So what we often get with a Spielberg film is a general chorus of praise from film critics and a chorus of complaints from scholars. The critics know that their voices cannot do much to affect the Spielberg aura–and frankly most have no reason to try. Critics can write for public consumption of the film and for posterity, for people like me who attempt to take stock of what Spielberg has meant over the years to American film history.
For scholars of various stripes, though, Spielberg films create occasions of often intense and revealing debates. Over the past two weeks, I have thought more about the role of different historical forces, actors, and events in the fall of slavery than I would have if Spielberg’s movie hadn’t appeared. As a historian of the United States, I’ve profited a great deal from reading Eric Foner and James McPherson, David Goldfield and Dorris Kearns Goodwin, Ira Berlin and David Herbert Donald–but outside seminars in graduate school over a decade ago, I haven’t been engaged with texts on this subject like I have after reading Corey Robin, Ira Chernus, Aaron Bady, Tim Lacy, etc. on the film.
All this discussion reminds me of how I have pined to be part of the era in which Bonnie and Clyde entered the American debate over movies and culture. Except this time, rather than an establishment critic thundering on about the historical inaccuracy of a film and his critics screaming to shift his focus to the world revealed by that film, I read scholars thundering about the historical inaccuracy of Lincoln and their critics screaming that they, in effect, don’t want their world intruding on the one in the film. The debate sparked yet again by another Spielberg epic has been about the way we should remember the past as a people who use that past. Bonnie and Clyde created a similar moment in film history–the point was to argue over what the film meant as a culture signpost; at that time, critics moderated the debate. In our time, the moderators have changed, they are not film critics, but those of us engaged in a vigorous debate over how to represent our collective past.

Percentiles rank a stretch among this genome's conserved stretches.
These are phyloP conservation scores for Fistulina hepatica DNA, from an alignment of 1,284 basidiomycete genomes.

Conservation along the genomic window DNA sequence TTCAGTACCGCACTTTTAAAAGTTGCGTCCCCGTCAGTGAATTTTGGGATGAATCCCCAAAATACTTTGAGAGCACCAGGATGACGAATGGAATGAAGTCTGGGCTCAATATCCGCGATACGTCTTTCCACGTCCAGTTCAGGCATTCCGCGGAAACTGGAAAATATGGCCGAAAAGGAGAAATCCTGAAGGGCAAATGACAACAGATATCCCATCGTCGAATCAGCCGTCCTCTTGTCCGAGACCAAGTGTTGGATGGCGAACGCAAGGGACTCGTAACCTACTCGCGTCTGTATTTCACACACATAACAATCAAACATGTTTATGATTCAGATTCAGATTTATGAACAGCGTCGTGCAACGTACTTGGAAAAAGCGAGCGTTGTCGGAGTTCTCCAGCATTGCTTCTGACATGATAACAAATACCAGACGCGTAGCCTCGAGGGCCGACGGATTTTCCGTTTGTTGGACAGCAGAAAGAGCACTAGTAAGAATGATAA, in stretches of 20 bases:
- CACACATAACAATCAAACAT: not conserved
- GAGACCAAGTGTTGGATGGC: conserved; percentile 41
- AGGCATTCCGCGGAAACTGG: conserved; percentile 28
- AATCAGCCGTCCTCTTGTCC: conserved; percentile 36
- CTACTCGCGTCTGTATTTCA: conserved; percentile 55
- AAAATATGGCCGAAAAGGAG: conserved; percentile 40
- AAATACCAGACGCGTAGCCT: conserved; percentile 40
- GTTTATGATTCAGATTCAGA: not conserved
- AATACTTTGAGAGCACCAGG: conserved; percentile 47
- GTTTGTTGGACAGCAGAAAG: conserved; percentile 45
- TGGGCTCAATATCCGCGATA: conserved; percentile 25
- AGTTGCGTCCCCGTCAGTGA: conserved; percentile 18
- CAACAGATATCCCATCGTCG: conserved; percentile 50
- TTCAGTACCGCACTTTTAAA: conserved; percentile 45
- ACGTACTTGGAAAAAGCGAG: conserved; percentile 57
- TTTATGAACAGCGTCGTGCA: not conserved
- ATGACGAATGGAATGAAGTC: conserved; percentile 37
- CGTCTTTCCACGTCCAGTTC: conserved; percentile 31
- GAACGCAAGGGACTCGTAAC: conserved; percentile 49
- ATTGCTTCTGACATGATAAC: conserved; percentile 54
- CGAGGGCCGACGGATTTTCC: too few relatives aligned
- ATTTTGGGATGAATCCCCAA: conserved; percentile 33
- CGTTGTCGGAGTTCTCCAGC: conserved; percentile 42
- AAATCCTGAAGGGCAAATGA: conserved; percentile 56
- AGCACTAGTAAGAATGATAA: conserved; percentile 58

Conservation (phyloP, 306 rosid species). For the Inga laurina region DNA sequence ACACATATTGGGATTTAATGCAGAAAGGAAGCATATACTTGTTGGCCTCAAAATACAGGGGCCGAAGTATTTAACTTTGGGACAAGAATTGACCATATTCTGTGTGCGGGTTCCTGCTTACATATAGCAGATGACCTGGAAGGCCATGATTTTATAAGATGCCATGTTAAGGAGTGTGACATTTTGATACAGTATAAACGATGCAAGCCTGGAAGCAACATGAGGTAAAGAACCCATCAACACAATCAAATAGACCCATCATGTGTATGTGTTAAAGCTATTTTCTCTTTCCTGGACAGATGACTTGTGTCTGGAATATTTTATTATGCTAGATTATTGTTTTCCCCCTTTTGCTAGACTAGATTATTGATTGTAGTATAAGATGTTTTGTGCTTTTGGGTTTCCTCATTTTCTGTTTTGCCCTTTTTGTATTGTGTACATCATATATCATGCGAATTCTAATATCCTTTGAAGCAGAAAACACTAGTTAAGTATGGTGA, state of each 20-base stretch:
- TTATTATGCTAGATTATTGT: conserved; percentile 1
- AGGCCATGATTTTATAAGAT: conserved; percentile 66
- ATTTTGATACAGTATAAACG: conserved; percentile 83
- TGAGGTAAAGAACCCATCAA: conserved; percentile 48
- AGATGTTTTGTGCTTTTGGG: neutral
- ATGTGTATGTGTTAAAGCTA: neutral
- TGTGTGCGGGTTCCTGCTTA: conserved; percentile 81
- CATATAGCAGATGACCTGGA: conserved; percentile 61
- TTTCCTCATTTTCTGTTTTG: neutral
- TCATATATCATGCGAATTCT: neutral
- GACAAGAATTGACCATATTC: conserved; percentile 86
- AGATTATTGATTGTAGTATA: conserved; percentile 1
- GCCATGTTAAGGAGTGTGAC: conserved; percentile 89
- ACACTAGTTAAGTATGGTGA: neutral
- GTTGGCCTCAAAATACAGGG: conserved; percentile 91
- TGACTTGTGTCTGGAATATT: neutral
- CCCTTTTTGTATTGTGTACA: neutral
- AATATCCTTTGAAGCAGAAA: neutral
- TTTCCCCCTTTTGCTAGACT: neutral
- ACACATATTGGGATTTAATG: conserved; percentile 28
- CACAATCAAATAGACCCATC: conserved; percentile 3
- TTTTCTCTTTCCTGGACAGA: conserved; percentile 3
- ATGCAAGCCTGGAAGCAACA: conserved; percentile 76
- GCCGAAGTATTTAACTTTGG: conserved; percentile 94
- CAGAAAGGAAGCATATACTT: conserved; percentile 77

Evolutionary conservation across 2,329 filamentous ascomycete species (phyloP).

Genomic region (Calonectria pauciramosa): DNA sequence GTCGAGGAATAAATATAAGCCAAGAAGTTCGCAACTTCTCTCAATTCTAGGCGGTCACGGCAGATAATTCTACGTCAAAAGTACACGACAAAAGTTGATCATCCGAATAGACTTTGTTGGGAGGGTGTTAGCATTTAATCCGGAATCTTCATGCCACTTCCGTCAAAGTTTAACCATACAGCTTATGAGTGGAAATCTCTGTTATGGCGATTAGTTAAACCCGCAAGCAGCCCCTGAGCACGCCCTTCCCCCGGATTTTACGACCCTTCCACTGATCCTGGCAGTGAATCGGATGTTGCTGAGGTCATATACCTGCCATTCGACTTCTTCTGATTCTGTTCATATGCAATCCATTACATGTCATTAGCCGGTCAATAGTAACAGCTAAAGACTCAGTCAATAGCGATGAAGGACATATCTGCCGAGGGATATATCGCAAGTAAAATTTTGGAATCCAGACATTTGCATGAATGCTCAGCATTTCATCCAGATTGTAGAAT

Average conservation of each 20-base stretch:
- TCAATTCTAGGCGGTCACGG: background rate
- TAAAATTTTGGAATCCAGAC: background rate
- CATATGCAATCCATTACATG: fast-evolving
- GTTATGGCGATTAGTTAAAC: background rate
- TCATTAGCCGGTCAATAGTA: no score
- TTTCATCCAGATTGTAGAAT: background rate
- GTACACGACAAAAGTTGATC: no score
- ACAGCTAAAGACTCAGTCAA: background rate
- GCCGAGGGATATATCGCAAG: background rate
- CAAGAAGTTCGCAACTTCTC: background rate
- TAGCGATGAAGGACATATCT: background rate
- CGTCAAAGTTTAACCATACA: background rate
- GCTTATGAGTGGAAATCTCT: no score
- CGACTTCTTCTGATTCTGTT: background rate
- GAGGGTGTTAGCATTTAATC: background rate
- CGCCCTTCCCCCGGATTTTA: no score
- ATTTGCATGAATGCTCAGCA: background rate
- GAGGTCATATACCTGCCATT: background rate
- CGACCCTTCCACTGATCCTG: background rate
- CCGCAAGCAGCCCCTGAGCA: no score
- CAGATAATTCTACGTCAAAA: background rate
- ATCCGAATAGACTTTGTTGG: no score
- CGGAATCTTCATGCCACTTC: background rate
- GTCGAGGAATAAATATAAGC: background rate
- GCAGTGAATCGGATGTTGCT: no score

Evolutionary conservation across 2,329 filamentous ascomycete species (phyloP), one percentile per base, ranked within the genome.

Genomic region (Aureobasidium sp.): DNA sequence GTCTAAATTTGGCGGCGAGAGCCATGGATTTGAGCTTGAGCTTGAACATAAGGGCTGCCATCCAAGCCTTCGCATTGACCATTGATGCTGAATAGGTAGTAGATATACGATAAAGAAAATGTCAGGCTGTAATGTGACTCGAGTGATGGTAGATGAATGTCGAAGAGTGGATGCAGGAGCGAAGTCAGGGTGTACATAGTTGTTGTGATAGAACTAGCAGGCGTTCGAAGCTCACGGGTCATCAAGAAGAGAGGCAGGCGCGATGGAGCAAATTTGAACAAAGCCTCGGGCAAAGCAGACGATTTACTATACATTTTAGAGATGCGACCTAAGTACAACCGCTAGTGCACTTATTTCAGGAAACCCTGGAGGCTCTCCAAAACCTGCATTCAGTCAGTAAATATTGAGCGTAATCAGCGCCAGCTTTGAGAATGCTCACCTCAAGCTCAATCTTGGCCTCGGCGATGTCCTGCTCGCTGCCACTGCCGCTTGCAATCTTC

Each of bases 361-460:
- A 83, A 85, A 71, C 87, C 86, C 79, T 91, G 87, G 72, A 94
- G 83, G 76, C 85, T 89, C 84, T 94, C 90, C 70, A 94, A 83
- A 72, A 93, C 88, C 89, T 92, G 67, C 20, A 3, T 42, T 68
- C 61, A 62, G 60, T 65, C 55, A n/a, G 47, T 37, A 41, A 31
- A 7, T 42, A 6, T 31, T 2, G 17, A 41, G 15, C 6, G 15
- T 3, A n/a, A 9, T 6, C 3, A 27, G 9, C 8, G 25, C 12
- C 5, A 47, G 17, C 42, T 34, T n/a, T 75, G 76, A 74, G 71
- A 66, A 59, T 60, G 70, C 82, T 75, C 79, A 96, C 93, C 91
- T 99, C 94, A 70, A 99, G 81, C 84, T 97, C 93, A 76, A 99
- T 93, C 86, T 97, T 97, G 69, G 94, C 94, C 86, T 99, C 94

It seems to me that the gold standard for sparking that kind of debate is Oliver Stone’s JFK. I teach the film every semester I teach a course on historiography. What better way to talk about and demonstrate the use of historical sources and argument than to witness one of the most manipulative and wrongheaded exercises in the historical method. Stone’s film is an utterly brilliant piece of filmmaking–if you want a good contemporary comparison to D.W. Griffith’s Birth of a Nation, JFK stands ready. While movies don’t “write history with lightening” (no matter what old Woodrow Wilson claimed), they do fire debates about how people can generate a broad, popular debate about our collective memory and the problems left unsettled. Robert Rosenstone argued: “If it is part of the burden of the historical work to make us rethink how we got to where we are and to make us question values that we and our leaders live by, then whatever its flaws, JFK has to be among the most important works of American history ever to appear on screen.”*
Indeed, for all it’s faults, Lincoln poses a moment to debate whether this nation, or any nation, ever truly had a “new birth of freedom.” And while we debate that claim, we should pause to affirm that our movies of the people, for the people, and by the people will not perish from vigorous critical–and scholarly–debate.
* Quoted in Robert Brent Toplin’s excellent treatment of debates over film and history, Reel History: In Defense of Hollywood (University of Kansas Press, 2002), p. 107.